> 'Ultra3' (whatever Ultra3 means).  However, we will have to have some idea
> of where we are going to judge the merit of Adaptec's proposal.
> 
> Since the meeting is only one day, I want to devote as much time as is
> necessary to the question of symmetrical vs. asymmetrical.  We owe the
> industry resolution of this question ASAP.  If any time remains, I want to
> cover other SPI-2 issues, particularly those than can benefit from the flock
> of physical experts I am expecting.
> 
> Exploring protocol enhancements is probably not going to receive much time
> (but is extremely interesting to me).  We have agreed to put this topic on
> Tuesday afternoon of the SCSI Working Group.
> 
> John
> 
> --
> John Lohmeyer                 E-Mail: john.lohmeyer at symbios.com
> Symbios Logic Inc.             Voice: 719-533-7560
> 4420 ArrowsWest Dr.              Fax: 719-533-7036
> Colo Spgs, CO 80907-3444    SCSI BBS: 719-533-7950 300--28800 baud
> 
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John,

Adaptec will go as far as saying that asymmetrical design is a bad idea
at any frequency.  If you even consider the need to switch to
symmetrical without offset for the future, you need to do it now or live
with the consequences.  Once you populate the field with asymmetry,
these devices will not work on a symmetrical system.  

There are other possible approaches to this problem, including placing
the offset switching mechanism in the terminator itself.  I believe T10
briefly considered this approach.  Adaptec has no intention of trying to
dictate the  symmetrical approach requiring switchable offset in the
receiver.  We offer this as a possible solution and have studied it to a
level of detail to believe that it is a quite feasible design.  We
submit that there are numerous system design issues that impact OEMs
that will integrate this technology.  These issues accrue from our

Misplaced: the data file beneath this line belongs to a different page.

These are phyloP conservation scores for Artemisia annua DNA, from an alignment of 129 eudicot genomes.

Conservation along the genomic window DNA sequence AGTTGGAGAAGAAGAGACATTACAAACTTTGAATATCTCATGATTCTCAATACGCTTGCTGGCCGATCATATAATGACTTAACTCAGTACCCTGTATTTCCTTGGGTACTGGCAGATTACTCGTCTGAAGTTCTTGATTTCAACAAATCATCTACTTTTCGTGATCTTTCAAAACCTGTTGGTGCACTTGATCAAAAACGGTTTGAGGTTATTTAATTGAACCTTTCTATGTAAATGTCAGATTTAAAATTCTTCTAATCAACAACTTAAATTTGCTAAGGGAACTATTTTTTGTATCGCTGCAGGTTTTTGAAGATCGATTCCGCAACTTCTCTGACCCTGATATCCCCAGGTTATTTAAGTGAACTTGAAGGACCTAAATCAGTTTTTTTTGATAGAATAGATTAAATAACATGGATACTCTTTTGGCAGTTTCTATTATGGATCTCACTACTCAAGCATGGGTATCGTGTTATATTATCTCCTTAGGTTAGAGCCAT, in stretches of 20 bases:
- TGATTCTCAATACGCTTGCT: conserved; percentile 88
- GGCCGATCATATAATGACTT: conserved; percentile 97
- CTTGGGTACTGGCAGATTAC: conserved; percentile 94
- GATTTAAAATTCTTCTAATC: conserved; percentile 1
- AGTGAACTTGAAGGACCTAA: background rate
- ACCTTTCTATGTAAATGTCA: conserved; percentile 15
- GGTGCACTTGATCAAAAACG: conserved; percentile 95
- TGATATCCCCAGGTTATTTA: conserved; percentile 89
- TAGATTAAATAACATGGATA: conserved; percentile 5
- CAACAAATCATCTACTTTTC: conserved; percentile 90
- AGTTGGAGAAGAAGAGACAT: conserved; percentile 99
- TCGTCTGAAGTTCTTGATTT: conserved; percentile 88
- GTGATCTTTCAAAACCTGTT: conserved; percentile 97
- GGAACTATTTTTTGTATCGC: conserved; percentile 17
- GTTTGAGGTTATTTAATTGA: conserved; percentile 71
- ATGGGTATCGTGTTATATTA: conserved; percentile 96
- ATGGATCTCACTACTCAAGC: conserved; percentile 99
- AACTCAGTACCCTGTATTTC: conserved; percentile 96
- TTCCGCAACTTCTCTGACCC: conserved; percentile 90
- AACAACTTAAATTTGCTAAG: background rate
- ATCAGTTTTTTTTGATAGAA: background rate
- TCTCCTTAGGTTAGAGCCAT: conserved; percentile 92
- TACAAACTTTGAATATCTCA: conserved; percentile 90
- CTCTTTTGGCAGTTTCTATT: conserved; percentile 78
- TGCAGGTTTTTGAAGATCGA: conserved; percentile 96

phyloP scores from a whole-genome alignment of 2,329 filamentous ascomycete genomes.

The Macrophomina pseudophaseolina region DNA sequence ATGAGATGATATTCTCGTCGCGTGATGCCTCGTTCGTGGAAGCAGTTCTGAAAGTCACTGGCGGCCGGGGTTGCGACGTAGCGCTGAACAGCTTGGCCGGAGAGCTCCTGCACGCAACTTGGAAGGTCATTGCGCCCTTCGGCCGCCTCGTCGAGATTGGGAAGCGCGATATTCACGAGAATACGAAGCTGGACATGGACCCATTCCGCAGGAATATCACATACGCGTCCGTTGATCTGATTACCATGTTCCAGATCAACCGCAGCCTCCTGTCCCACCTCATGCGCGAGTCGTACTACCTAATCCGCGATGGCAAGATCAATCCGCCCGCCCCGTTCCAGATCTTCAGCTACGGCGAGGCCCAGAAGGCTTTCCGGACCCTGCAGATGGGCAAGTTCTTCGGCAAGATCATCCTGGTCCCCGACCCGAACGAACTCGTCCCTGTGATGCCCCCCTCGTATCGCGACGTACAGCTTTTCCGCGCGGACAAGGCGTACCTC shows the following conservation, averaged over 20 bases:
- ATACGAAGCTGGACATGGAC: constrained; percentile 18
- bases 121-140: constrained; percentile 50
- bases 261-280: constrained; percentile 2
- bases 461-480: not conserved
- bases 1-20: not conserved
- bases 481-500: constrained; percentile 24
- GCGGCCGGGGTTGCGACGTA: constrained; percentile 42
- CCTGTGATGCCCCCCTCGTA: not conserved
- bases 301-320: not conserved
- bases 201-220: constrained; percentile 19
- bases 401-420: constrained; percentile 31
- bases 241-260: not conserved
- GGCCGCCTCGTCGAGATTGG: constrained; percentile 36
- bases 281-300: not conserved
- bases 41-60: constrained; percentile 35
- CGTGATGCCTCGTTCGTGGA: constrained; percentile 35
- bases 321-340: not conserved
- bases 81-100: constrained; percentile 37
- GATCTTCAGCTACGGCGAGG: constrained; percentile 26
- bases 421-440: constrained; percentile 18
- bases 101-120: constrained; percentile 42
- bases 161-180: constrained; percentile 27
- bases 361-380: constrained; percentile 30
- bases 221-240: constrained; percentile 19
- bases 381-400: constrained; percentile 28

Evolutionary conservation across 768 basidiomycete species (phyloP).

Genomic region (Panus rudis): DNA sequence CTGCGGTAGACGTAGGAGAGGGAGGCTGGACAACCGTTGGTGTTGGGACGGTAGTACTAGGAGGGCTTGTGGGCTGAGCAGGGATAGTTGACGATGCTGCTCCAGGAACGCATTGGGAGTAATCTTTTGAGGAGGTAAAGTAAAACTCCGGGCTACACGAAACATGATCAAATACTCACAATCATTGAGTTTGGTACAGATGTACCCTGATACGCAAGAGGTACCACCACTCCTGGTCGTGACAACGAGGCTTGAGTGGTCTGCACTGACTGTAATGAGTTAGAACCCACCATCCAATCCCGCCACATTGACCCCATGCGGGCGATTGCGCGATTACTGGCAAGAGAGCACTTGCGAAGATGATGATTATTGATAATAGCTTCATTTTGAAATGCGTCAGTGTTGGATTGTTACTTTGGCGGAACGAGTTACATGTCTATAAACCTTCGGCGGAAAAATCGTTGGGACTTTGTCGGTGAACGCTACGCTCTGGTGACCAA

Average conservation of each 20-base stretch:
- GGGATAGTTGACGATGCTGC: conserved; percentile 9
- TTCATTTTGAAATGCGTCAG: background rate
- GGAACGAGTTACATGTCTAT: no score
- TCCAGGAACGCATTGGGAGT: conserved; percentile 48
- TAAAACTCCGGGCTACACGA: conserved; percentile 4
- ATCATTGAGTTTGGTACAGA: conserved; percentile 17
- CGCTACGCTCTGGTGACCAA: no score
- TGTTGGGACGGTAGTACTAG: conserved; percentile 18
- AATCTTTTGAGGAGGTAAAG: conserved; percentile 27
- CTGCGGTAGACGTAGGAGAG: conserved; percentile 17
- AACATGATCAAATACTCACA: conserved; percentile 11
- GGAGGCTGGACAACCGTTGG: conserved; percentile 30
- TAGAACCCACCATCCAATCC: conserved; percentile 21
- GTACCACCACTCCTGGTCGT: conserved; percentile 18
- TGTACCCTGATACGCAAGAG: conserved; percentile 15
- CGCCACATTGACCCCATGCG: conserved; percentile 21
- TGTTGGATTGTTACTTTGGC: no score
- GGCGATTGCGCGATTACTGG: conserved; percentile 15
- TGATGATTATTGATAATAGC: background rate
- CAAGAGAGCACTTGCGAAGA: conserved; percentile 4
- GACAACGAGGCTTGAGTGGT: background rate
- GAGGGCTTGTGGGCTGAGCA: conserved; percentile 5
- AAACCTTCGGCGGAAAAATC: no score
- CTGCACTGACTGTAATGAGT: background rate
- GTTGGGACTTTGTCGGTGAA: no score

choice to require dual threshold voltage distribution in the system.
We also believe that there is an ASIC power premium associated with the
use of asymmetric drivers.  This only gets worse of course at higher
frequencies.  Whether most people will admit it or not, they're running
hotter than their theoretical calculations suggested.  Anything to
reduce ASIC power should be goodness.

I agree that we do want to devote the majority of time on the 18th to
the question of asymmetrical versus symmetrical.

Jim's analysis as you point out is both interesting and controversial.
Adaptec for one is not ready to sign up for a phase out strategy for
parallel SCSI.  Whether more speed/connectivity etc is needed is not the
point.  The point is that it will be availible from other interfaces and
the competitive nature of the market will swallow it up in the "keep up
with the Jones" frenzy.  At 100mb/sec it will be awful tempting for a
lot of parallel SCSI users to jump ship to serial interfaces.  So far
only one major player has been in print with their intention to ride
parallel SCSI into the sunset. Everyone else is in wait and see mode.  I
don't want to give these folks a good reason to go elsewhere if I can
keep them happy with parallel SCSI.  Hence it's important that we have a
continuous roadmap for the future.


Regards,

Norman H. Harris
Staff Advisory Engineer
Principal Member, T10/T11
Adaptec Inc. 
Mission Critical Subsystems Group
619 S. Milpitas Blvd.
Milpitas, Ca. 95035
PH: (408) 957-2230